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The Sabbath that disappeared and the one that moved
My wife Dina and I took an extended 78-day cruise from February 2, 2015 until April 21, 2015 on Queen Victoria beginning and returning to Fort Lauderdale, Florida. During the cruise we went through the Panama Canal and visited over two dozen places such as Hawaii, Australia, New Zealand, and Samoa. We had many interesting experiences one of which was the Sabbath that disappeared and the back-to-back Sabbath.
What happed in the first instance is that on February 28 the ship was traveling west and crossed the International Date Line. Passengers went to sleep on Friday night 27 February and awoke on Sunday morning 1 March; Saturday 28 February, the Shabbat, was omitted. This, of course, created a problem for the Jewish passengers who wanted to observe the Sabbath on Saturday. On Friday night, as usual, we and they welcomed the Sabbath with prayers and ceremony, but awaked in the morning on Sunday. What could we do? Obviously each Jewish passenger resolved the problem in their own way. One way was to treat Sunday as both Sunday, since this was what everyone called it, but at the same time observe it as the Sabbath. Then, six days later, which everyone accepted as Saturday, they would do so as well. This is what we did.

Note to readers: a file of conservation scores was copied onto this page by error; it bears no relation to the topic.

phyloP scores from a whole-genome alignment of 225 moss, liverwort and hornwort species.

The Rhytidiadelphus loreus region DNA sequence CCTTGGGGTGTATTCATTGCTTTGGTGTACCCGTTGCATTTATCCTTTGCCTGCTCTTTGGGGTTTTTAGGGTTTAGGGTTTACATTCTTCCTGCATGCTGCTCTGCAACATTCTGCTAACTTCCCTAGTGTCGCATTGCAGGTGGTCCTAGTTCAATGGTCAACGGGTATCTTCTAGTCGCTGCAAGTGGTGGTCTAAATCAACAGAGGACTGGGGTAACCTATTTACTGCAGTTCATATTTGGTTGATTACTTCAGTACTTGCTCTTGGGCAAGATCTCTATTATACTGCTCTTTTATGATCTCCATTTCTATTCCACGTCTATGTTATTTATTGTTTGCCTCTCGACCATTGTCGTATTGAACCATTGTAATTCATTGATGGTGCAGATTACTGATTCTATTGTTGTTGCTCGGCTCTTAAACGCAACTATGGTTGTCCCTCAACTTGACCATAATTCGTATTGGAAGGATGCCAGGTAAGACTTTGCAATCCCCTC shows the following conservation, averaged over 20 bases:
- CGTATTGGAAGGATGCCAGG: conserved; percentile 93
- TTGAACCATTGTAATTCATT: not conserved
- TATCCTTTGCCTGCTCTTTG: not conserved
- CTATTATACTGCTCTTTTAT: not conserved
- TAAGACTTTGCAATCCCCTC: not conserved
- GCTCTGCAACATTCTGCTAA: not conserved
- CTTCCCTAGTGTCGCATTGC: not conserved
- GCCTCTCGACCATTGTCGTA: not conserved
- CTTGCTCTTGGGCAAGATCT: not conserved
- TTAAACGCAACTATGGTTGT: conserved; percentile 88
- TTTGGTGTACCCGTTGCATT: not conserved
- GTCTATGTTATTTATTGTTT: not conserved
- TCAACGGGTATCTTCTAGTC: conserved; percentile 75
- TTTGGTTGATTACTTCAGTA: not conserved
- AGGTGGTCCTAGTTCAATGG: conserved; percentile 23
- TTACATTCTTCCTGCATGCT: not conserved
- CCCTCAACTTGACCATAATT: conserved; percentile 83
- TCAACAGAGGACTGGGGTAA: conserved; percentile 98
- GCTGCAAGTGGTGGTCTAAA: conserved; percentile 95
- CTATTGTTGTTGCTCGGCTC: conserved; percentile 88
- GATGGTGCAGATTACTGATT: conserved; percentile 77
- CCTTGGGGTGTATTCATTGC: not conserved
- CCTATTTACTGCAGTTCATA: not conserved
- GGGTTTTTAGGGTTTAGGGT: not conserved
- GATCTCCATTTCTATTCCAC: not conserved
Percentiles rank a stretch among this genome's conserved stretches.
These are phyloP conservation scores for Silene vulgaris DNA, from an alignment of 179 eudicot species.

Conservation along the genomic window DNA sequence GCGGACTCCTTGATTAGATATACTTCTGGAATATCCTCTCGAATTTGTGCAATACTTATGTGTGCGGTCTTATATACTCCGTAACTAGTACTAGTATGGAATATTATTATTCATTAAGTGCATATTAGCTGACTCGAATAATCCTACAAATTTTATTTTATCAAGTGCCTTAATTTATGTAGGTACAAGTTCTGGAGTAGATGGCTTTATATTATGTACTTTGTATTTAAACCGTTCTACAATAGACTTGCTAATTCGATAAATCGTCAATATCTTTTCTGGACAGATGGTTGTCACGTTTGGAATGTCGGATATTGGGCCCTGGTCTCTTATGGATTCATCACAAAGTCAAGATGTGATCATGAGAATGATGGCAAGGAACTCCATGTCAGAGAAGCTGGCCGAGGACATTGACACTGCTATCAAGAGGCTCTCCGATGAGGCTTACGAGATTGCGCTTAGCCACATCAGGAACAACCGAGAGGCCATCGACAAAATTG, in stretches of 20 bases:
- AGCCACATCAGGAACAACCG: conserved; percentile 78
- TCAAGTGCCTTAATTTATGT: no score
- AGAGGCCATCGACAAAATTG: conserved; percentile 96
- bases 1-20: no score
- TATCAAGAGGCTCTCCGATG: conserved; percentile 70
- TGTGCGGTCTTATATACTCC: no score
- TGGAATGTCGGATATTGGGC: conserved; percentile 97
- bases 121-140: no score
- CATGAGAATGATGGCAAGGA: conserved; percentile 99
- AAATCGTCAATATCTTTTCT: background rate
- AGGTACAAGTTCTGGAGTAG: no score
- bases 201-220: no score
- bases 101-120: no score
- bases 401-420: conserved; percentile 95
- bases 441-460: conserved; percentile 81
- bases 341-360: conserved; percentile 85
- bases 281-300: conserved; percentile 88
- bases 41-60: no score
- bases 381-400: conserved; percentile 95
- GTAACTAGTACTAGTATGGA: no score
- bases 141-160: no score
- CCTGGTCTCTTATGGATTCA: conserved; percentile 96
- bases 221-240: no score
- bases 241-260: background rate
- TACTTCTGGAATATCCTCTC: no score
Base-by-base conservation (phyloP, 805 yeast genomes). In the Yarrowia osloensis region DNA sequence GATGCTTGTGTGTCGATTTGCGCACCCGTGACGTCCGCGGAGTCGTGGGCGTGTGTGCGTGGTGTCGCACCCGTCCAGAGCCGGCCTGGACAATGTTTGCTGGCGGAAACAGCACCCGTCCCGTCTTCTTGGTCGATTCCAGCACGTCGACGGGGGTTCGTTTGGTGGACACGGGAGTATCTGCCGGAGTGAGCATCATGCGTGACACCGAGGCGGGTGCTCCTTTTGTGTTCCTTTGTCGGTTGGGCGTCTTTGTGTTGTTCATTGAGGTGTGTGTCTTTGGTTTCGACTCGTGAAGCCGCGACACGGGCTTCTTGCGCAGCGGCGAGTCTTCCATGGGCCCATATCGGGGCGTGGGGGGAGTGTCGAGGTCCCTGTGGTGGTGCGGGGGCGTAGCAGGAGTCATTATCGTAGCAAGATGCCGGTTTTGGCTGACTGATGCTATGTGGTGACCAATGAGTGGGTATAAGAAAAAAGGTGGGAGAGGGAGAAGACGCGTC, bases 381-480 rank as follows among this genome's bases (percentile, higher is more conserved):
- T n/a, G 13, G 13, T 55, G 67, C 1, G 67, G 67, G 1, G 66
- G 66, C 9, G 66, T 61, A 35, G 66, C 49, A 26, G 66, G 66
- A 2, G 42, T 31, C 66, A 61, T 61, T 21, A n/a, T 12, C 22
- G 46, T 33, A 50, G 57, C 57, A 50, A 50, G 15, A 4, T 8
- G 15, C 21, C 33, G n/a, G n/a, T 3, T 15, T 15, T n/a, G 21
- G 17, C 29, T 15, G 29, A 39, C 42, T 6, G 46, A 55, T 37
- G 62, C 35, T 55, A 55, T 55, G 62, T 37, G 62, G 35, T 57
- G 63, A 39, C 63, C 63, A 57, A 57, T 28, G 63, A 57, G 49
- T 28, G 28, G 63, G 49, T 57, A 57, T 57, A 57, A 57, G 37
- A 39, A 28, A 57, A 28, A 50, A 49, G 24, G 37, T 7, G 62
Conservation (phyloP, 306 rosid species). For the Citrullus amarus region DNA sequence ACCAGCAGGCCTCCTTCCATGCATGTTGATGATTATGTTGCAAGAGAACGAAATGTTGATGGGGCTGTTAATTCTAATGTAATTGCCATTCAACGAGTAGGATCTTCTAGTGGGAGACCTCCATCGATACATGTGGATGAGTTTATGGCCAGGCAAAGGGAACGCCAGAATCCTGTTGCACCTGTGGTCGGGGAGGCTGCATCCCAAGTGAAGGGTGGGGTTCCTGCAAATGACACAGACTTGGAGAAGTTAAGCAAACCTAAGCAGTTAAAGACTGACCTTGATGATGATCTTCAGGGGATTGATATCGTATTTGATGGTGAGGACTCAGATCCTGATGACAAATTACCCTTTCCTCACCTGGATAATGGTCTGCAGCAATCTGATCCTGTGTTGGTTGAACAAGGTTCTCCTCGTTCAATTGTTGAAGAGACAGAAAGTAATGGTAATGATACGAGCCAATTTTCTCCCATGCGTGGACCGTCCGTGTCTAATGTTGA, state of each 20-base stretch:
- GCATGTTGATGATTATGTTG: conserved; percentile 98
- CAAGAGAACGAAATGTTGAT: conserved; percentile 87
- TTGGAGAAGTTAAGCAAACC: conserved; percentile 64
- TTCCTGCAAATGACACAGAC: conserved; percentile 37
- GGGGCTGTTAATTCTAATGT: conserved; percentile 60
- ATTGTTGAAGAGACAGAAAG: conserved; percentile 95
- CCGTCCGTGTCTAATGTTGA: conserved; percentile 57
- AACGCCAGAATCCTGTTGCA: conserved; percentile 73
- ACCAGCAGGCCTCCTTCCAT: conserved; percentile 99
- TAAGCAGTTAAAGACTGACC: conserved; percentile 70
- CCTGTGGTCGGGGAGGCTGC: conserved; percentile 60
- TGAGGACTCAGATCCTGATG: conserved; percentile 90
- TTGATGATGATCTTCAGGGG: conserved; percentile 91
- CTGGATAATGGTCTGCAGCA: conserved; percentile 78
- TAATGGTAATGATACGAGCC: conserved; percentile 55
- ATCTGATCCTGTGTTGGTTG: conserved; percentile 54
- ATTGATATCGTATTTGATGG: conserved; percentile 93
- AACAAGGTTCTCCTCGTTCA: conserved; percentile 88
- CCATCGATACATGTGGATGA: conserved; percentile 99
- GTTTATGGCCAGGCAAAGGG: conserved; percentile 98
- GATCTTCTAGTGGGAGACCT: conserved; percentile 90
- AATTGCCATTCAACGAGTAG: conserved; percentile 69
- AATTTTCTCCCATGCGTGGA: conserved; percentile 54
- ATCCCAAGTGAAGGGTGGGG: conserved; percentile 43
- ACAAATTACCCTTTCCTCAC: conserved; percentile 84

The second incident of the back-to-back Sabbath occurred when we were heading back east on March 20, which was also by happenstance a Friday, and crossed the International Date Line again. This time, instead of losing a day, we gained a day. Friday March 20 was followed by Friday March 20, two Fridays. Ignoring this fact, the second Friday was the seventh day after the prior Sabbath and should have been the Shabbat. But it wasn’t. It was Friday. What could we do? Again, each passenger handled the matter in his and her own way. One possibility was to go along with the ruling of the International Date Line and consider the second Friday as just that and the day following, which was Saturday, as Shabbat. This was consistent with celebrating as Shabbat seven days later on Saturday, but it was eight days after the prior Shabbat. Another possibility was to be consistent with the past rather than the future. Since we had considered seven days after the last Sabbath as Shabbat, we would do so now and celebrate the second Friday as Shabbat. On Sunday we would revert to the common calendar and have Shabbat on the next Saturday even though it was not seven days away, but only six. This what we did.
Quite a few rabbis in the past century have addressed the problem. It is, of course, not something that the Torah addresses. It is also not in the Talmud since the issue did not exist in the first millennia. However, a similar problem was addressed in the Talmud. Suppose a person gets lost in the desert and because of his situation forgets which day it was. When should he observe the Shabbat? Various answers were suggested.